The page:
People buy things, not companies. Correct market definition is crucial for a company’s share measurement, its growth measurement, the specification of target customers, the recognition of relevant competitors and the formulation of a marketing strategy. These were the thought provoking words of Professor Malcolm McDonald, author of more than 40 best selling marketing books delivering his keynote at the Chartered Institute of Marketing (CIM) Sri Lanka Region’s 11th CIM Annual Conference 2011 early this week.
Over 40 years of research into the link between long run financial success and excellent marketing strategies, according to Prof. McDonald shows that a company needs to target needs based segments, make a specific offer to each segment, leverage their strengths and minimise their weaknesses, while anticipating the future. “Amongst the weak strategies, targeting product categories, making similar offers to all segments, having little understanding of their strengths and weaknesses and planning using historical data come on top,” he added.
He cautioned the industry not to neglect the topline. “Nobody bothers with the topline. Many are concerned with the bottom-line. They concentrate on increasing the bottom-line and that is looking at short term. Trying to bring firms into being lean and fit is a sickness called ‘Anorexia Industrialoza,” he said, which had the audience in splits.
He guaranteed that proper market segmentation will result at the very least, a minimum of 10% increase in profitability. “You put value propositions together to meet the customers’ needs, delivering value and measuring it – what is lacking in most companies is the strategic bit – they lurch from period to period from year to year until they go belly up,” he said. He stressed the need for an effective long term strategy. “Then you will survive. If you are doing the wrong thing, you’ll die. Good robust strategy for me is everything and that is what I work towards with world class companies that go on year after year, whatever happens in the global economy.”
Competitiveness is serious business
Prof. McDonald said a deep understanding of the market place, correct needs-based segmentation and prioritisation, segment-specific propositions, powerful differentiation, positioning and branding coupled with integrated strategic marketing strategies will help marketing managers to steer firms through the bad times.
“The purpose of strategic marketing and its principal focus is the identification and creation of sustainable competitive advantage,” he noted.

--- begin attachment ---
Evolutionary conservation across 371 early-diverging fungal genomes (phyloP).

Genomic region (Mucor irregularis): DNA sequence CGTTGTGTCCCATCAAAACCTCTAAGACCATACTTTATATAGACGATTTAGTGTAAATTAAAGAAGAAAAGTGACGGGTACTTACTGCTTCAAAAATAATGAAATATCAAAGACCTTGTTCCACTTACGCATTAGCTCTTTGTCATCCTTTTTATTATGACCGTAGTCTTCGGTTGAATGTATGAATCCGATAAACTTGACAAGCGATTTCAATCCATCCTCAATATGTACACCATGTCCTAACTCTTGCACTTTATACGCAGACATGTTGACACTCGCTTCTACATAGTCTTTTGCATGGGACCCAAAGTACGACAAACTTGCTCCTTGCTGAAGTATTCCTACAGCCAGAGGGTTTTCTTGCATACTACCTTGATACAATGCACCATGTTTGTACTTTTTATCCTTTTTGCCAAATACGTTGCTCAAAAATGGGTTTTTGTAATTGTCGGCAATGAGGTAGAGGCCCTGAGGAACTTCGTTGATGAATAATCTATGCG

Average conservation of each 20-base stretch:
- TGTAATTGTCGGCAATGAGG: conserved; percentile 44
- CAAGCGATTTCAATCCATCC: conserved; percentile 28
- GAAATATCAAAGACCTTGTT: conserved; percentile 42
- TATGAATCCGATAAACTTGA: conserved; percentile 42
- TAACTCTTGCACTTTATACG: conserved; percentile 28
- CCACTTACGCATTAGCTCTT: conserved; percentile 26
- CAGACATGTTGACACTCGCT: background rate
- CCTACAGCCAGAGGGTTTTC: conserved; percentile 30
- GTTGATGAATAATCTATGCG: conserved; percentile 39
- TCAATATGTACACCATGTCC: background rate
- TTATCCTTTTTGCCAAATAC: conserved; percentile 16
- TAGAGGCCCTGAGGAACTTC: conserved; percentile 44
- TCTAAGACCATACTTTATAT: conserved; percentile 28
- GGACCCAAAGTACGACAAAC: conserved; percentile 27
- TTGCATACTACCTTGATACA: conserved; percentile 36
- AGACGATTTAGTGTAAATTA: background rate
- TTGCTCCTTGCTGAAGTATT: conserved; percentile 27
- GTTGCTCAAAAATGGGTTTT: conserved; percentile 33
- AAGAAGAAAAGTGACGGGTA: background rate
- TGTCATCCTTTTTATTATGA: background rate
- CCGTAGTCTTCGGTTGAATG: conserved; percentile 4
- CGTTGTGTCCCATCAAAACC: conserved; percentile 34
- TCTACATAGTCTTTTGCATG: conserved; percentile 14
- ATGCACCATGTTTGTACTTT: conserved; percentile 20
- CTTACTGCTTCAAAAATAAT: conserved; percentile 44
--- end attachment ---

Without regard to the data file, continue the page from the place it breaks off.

He added that social media and e-marketing do not make a difference, because a company’s customers still remain the same. “Your reputation is the only thing you’ve got. The brand at least in theory represents 20% but I think the brand name represents everything a company does. Nowadays organisations need to work out what their market is going to be like in the future quantitatively to survive. Everything’s changing,” he stressed, pointing out that a typical profit and loss account is ‘garbage’.
"The last thing you should be doing is trying to measure the return on interest on a marketing campaign. Proper segmentation and proper targets – that’s what is going to work in the long run,” he added.
He said that accountants do not measure intangible assets, but the discrepancy between market and book values shows that investors do. “Measuring marketing performance isn’t like measuring factory output – a fact that many non-marketing executives don’t fully gasp. In the controlled environment of a manufacturing plant, it’s simple to account for what goes in one end and what comes out the other and then determine productivity. But the output of marketing can be measured only long after it has left the ‘plant’,” he explained.
Stressing the conditions determining a strong marketing strategy, Prof. McDonald said that the marketing strategy defines real target segments, segment-specific value propositions, allocates resources differentially by segmenting and aligning to the market via Strengths, Weaknesses, Threats and Opportunities analysis.
He urged the marketers to identify their key market segments and based on their current experience and planning horizon to make a projection of future net free cash in-flows from each segment. “Identify the key factors that are likely to either increase or decrease these future cash flows.